It’s December (can you believe it) and ’tis the season to be merry. With a new month comes new beginnings. We’re kicking off the start of our new month with…
I love the history of jewelry pieces, I wrote about cursed jewels on a Friday the 13th. While it’s fun to scare ourselves during the Halloween season, some jewels have had very real tragedies associated with them. We can take a look at one of the most terrifying tiaras.
I love to get spooky during October, where I live it gets cooler, crisper, and starts getting dark earlier. It is prime for some haunts and I live for it. So, as a jewelry lover, you know that I have been intrigued by haunted and cursed jewelry! Let’s get into some ghoulish, but gorgeous gems!
THE STRAWBERRY LEAF TIARA
It is always a shame when something so tremendously beautiful is linked to so much darkness. It’s neat for storytelling, but the people whose lives were touched with suffering after donning this gorgeous tiara may not think that “neat” is the right word choice.
Prince Albert (married to Queen Victoria) was a bit of a jewelry fan himself, so when their third daughter became engaged he set to designing a gift for her himself. Unfortunately, the tragic associations with this tiara began before her wedding actually occurred. Prince Albert passed away, but Queen Victoria was sure to alert her daughter that Prince Albert had designed it with the House of Garrard (the Royal Jewellers) before his passing. The tiara was described “as a very beautiful tiara of diamonds, composed of a rich bandeau, with foliage, spires, etc..”
It is often claimed that Princess Alice wore the tiara on her wedding day, but my understanding is that she wore a floral wreath and returned to her mourning attire after the ceremony. Alice brought the tiara with her to Hesse in her new married life. She was seen wearing it with some regularity during her life and eventual role as Grand Duchess consort of Hesse and by Rhine. Princess Alice was the first of the children of Queen Victoria and Prince Albert to die (17 years to the day after her father), at 35 while nursing her family through diphtheria. Three of her children also died tragically.
A FAMILY TORN APART
The tiara next resurfaced with the Grand Duchess Victoria Melita, a niece who married Alice’s son Ernst. They had an unhappy marriage and wanted it ended, however, Queen Victoria would not allow it because they shared a child. Upon the death of the Queen, they were divorced but a mere two years later the child died of typhoid.
Ernst remarried; his new bride Eleonore of Solms-Hohensolms-Lich also wore the Strawberry Leaf tiara. They had 2 children together, Georg Donatus and Louis. The Grand Duchess was often pictured in the tiara and it was along with the belongings that they kept when the monarchy ended in 1918.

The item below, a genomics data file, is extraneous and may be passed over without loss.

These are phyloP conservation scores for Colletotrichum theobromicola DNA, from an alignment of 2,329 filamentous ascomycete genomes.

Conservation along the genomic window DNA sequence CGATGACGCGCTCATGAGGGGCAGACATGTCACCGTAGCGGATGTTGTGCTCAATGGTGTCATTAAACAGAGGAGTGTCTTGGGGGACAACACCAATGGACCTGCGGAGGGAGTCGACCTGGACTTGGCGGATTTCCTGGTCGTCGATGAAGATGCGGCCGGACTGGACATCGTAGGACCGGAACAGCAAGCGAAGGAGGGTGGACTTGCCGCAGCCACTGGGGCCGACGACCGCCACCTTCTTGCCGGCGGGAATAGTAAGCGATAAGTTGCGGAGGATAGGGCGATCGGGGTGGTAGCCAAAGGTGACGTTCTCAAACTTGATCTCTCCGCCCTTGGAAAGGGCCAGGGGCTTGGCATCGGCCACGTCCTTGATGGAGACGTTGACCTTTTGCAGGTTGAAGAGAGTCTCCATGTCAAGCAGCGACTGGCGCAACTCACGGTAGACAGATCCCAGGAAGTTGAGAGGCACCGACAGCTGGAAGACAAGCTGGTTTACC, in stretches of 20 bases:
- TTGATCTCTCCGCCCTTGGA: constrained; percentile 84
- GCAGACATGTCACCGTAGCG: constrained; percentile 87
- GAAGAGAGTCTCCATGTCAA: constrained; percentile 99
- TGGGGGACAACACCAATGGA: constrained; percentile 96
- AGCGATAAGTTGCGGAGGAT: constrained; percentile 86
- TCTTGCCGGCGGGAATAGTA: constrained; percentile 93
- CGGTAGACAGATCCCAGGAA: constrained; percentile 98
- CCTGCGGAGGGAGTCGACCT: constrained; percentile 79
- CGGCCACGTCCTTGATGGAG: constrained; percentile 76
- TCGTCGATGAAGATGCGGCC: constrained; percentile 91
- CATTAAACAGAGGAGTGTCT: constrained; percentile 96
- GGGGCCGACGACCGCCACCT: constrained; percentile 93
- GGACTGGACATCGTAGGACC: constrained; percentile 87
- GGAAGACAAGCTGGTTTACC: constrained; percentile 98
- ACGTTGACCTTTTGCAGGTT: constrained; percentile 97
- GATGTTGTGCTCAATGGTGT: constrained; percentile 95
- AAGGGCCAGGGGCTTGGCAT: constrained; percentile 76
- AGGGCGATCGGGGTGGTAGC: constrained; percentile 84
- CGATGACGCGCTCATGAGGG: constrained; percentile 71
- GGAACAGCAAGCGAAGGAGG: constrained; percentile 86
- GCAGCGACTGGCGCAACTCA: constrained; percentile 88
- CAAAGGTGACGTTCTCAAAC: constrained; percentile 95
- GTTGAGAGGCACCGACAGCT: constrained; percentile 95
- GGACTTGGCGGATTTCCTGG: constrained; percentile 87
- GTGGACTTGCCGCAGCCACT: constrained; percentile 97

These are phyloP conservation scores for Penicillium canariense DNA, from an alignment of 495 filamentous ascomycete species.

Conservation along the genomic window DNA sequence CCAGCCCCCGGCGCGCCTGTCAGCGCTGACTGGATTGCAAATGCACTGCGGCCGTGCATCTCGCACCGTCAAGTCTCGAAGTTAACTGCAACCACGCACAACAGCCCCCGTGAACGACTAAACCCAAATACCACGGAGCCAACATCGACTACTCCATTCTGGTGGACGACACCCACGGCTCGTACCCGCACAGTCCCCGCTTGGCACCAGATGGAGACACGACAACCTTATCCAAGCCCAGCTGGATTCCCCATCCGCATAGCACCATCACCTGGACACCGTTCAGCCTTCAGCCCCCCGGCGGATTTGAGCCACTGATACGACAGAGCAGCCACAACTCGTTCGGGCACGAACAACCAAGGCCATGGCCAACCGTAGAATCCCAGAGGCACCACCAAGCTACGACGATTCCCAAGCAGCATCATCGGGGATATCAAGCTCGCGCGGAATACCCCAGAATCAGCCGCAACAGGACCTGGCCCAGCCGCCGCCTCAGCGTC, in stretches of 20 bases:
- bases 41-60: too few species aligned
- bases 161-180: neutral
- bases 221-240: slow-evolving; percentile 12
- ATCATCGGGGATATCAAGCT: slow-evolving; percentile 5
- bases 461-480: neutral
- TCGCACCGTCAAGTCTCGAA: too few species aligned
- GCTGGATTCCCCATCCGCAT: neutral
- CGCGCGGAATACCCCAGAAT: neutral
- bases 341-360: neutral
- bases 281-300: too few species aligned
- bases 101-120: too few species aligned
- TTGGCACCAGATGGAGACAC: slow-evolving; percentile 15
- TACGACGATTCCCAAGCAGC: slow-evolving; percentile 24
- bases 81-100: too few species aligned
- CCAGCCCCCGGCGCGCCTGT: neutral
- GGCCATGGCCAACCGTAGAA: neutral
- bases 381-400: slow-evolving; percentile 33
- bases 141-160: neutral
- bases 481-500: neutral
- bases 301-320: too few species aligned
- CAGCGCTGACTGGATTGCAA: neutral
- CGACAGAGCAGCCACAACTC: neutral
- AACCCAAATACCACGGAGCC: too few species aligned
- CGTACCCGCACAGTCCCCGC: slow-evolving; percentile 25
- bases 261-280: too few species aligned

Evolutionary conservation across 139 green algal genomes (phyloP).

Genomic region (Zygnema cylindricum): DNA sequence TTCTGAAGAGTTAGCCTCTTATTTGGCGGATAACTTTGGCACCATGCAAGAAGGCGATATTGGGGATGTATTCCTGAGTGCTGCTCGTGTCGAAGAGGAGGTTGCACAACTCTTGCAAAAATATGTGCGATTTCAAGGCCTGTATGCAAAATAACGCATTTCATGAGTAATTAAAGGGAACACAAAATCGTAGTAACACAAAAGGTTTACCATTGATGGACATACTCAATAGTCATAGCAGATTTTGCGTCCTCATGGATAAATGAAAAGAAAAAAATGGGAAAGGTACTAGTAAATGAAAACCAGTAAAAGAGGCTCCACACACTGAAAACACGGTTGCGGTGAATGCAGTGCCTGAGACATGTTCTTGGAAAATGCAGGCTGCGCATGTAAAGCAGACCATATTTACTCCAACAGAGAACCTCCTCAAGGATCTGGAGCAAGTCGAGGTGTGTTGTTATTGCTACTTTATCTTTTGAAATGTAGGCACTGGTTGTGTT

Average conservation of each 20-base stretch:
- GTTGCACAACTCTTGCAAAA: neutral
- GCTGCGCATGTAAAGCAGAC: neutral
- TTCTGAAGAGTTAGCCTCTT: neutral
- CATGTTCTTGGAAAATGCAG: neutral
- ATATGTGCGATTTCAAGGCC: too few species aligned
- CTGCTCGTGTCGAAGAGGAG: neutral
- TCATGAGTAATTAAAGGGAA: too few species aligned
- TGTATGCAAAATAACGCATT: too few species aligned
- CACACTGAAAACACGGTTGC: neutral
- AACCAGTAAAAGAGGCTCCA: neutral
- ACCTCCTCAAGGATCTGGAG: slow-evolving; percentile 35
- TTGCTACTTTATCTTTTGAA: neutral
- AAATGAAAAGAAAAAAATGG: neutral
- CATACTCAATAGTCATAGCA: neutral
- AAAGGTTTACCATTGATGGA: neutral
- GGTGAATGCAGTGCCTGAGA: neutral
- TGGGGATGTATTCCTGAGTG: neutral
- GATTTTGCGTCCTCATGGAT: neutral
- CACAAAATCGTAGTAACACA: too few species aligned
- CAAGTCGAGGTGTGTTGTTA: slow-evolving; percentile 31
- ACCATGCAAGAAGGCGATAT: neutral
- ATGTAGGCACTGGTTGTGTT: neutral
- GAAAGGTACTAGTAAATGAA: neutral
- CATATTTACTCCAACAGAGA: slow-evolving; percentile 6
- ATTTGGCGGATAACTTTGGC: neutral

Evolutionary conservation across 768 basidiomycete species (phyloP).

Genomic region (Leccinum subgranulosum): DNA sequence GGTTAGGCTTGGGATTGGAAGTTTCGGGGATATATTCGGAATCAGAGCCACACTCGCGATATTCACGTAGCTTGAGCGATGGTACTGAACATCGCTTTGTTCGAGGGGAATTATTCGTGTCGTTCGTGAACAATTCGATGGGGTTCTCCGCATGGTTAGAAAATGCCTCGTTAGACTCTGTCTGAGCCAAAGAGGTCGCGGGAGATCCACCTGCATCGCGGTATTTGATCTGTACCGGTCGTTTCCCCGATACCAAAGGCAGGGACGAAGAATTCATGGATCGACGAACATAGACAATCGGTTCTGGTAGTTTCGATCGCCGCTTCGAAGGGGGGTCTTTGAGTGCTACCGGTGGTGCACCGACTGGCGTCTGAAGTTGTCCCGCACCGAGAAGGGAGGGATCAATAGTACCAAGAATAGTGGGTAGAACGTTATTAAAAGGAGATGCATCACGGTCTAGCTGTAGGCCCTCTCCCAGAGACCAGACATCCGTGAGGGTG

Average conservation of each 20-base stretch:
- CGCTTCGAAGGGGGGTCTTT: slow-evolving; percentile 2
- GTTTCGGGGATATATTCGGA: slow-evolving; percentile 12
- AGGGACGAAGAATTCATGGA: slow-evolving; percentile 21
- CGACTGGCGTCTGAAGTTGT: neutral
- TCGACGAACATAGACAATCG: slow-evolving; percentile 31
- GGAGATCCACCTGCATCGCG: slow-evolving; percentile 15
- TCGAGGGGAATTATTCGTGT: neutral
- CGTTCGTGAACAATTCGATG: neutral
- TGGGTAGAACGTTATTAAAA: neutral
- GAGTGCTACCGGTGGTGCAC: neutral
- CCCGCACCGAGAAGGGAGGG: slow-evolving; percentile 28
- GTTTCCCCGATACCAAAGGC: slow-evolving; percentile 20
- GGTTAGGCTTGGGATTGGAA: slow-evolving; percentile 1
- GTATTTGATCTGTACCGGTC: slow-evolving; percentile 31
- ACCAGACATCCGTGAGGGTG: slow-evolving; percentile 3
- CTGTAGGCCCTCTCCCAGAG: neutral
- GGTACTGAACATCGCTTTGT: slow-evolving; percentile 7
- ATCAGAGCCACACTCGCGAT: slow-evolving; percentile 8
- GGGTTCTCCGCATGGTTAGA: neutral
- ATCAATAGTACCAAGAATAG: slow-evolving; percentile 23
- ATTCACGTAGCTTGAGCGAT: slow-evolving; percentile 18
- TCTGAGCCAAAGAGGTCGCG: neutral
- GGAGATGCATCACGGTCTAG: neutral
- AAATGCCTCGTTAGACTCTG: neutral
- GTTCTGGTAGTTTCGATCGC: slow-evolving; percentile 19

A short time before Ernst passed away, Eleonore lent the tiara to her daughter-in-law, the Hereditary Grand Duchess Cecilie (The sister of the future Duke of Edinburgh, Prince Philip). Grand Duchess Cecilie was pictured in the Strawberry leaf tiara at a number of affairs, including the Coronation of King George VI in London, and a series of portraits.
One month after the death of Ernst, in November of 1937, the Hesse family found tragedy once more. The family got on a plane bound for London to attend the wedding of Prince Louis to Margaret Geddes. The Grand Duchess was heavy with child and went into labor during the flight. The pilot attempted to land the plane in Belgium, they instead crashed and were all killed. They had brought the tainted tiara onboard with them, which turned out to have been a horrific decision. The Strawberry Leaf tiara was found in a lockbox that turned up in the wreckage of the plane, along with other royal jewels.
After the death of his family, Prince Louis came and collected the belongings that he had suddenly inherited, along with his one surviving niece. The Strawberry Leaf tiara was among his inheritance. His niece lived in his care for two years and then she died of meningitis.
Prince Louis’ wife was not known to wear the tiara, though she may have. The tiara has never made a resurgence into regular wear by any of the families who have owned it. It now resides with the Foundation of the House of Hesse along with the other remaining assets of the family. It was exhibited in 2002 at the ‘Tiaras: A History of Splendor’ exhibition in London. Perhaps wisely, none of the current Hesse family members have been seen in the tiara.
It may be a combination of bad luck, poor life expectancies, and/or weaker medical care, but I would not risk it on my family.
What do you think? Is the Strawberry Leaf tiara carrying a curse, or maybe haunted? Is it all just a bunch of coincidences that gave it a bad name? There are always many versions of these tales, if you have heard a different one we would like to hear that too! We’d love to hear your thoughts, let us know in the comments.
Happy Halloween, PriceScopers!
Written by Kayti Kawachi